"Only a handful of interventions focused on abused women's parenting have been described. Most of these are modules within a broader domestic violence intervention (e.g., Bilinkoff, 1995; Peled & Davis, 1995) and revolve around issues of custody and child protection (e.g., Hester, Pearson, & Harwin, 2000; Mills, 1998; Stark & Flitcraft, 1988). We have not found any documentation or evaluation of intervention directed at abused women's mothering experiences and perceptions. "
[Show abstract][Hide abstract] ABSTRACT: Findings of an outcome evaluation of a mothering group intervention with women abused by their partners are presented, based on measurements of intervention and control groups before, immediately after, and 3 months after the intervention. At Time 1, both groups reported moderate well-being, high parental self-efficacy, and low mothering-related stress. Comparisons within the intervention group revealed an increase in parental self-efficacy and in emotional well-being at Time 2 and a decrease in mothering-related stress between Time 1 and Time 3. Moreover, in comparison with the control group, at Time 2, the parental self-efficacy of women in the intervention group increased, their mothering-related stress decreased, and they reported a greater optimism with regard to their predicted well-being, whereas the control group showed declines in parental self-efficacy and predicted well-being and a greater mothering-related stress. Yet, the improvement on the mothering-related stress was the only one maintained at Time 3.
Research on Social Work Practice 06/2010; 20(4):391-402. DOI:10.1177/1049731510362225 · 1.53 Impact Factor
"In recent years there has been a growing concern about the association between child abuse and spousal violence.43,44 Data indicate that children are at higher risk of physical abuse and/or punishment when their mothers are also abused in the home.34,35,39,40 However, there are limited data on the different facets of abuse that women are exposed to and how these are related to child abuse. "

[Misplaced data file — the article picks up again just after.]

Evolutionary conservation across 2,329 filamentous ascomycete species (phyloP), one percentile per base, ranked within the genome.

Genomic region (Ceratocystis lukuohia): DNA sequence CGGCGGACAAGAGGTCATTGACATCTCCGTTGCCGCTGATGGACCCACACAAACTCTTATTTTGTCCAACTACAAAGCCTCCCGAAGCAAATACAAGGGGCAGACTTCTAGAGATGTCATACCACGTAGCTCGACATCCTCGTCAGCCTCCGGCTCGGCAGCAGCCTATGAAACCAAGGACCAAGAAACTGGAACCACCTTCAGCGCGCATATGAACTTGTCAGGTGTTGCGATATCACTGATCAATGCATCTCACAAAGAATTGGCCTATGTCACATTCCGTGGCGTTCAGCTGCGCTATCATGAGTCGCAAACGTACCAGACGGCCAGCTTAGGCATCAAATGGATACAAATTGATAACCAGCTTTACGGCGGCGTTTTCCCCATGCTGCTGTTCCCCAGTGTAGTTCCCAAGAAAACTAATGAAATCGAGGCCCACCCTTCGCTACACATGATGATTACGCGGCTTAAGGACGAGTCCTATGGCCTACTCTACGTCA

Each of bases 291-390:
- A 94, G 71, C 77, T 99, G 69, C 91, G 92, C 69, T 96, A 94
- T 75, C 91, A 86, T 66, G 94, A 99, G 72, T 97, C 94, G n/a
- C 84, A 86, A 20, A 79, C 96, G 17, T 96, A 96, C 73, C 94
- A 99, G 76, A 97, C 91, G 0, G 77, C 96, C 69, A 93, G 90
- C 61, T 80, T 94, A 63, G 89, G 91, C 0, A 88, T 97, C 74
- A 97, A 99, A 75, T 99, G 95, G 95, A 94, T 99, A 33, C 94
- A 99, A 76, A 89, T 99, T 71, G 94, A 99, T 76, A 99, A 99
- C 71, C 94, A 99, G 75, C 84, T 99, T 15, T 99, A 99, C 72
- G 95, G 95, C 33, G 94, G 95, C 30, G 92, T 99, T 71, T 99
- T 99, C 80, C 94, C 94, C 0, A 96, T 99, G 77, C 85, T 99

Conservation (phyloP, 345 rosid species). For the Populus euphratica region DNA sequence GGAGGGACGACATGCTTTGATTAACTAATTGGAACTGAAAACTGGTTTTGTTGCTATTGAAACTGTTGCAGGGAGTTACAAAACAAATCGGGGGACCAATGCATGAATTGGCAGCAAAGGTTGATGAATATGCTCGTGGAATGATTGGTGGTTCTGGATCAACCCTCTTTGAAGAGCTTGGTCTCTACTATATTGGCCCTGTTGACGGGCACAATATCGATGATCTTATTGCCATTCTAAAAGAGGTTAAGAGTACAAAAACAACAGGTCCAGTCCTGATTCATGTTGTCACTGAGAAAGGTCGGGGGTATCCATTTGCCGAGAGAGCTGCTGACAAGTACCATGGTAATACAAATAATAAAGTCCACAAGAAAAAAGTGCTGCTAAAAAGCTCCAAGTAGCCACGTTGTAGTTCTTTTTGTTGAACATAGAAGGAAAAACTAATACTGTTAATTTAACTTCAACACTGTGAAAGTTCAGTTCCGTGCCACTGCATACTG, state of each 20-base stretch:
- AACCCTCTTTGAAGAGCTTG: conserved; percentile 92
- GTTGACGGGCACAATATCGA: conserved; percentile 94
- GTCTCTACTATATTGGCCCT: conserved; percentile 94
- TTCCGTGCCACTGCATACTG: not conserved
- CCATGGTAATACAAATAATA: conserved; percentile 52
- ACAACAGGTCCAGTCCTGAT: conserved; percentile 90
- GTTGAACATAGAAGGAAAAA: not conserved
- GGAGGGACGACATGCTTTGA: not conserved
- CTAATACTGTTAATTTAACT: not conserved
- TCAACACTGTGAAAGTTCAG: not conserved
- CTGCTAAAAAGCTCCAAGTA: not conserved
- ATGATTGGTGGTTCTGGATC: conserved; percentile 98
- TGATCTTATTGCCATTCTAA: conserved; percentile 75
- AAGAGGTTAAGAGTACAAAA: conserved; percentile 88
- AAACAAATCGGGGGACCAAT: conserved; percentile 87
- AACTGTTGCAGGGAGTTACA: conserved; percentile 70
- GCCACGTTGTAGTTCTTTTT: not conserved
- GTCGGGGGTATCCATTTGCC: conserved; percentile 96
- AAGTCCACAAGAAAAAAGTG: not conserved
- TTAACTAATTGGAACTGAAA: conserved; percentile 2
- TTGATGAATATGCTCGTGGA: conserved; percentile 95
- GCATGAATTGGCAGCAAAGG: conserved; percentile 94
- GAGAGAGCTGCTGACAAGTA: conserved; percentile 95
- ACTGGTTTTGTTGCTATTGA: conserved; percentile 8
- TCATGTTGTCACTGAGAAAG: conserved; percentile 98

[Show abstract][Hide abstract] ABSTRACT: This paper scrutinizes the association between maternal practices to correct child behavior and the mothers' exposure to and attitudes towards intimate partner violence (IPV).
Nationally representative data comprising 14 016 married women were retrieved from the Egyptian Demographic and Health Survey, 2005. Data on practices used to correct child behavior, exposure to IPV, attitudes towards IPV were our primary interest. Data were analyzed using Chi-square test and logistic regression.
The majority of the mothers reported use of violent methods, like shouting (90.6%), striking (69.1%) and slapping (39.3%) to correct child behavior. Seven percent of the mothers used only the explanation option. Exposure to physical IPV and tolerant attitudes towards IPV were associated with an augmented risk of using violent methods (shouting, striking or slapping) to correct child behavior. On the other hand non-tolerant attitudes towards IPV were associated with increased likelihood of sole use of the explanation method.
We thus recommend the implementation of local parental education programs focusing on communicative skills to reduce IPV and related child abuse.
Journal of injury & violence research 01/2010; 2(1):25-33. DOI:10.5249/jivr.v2i1.17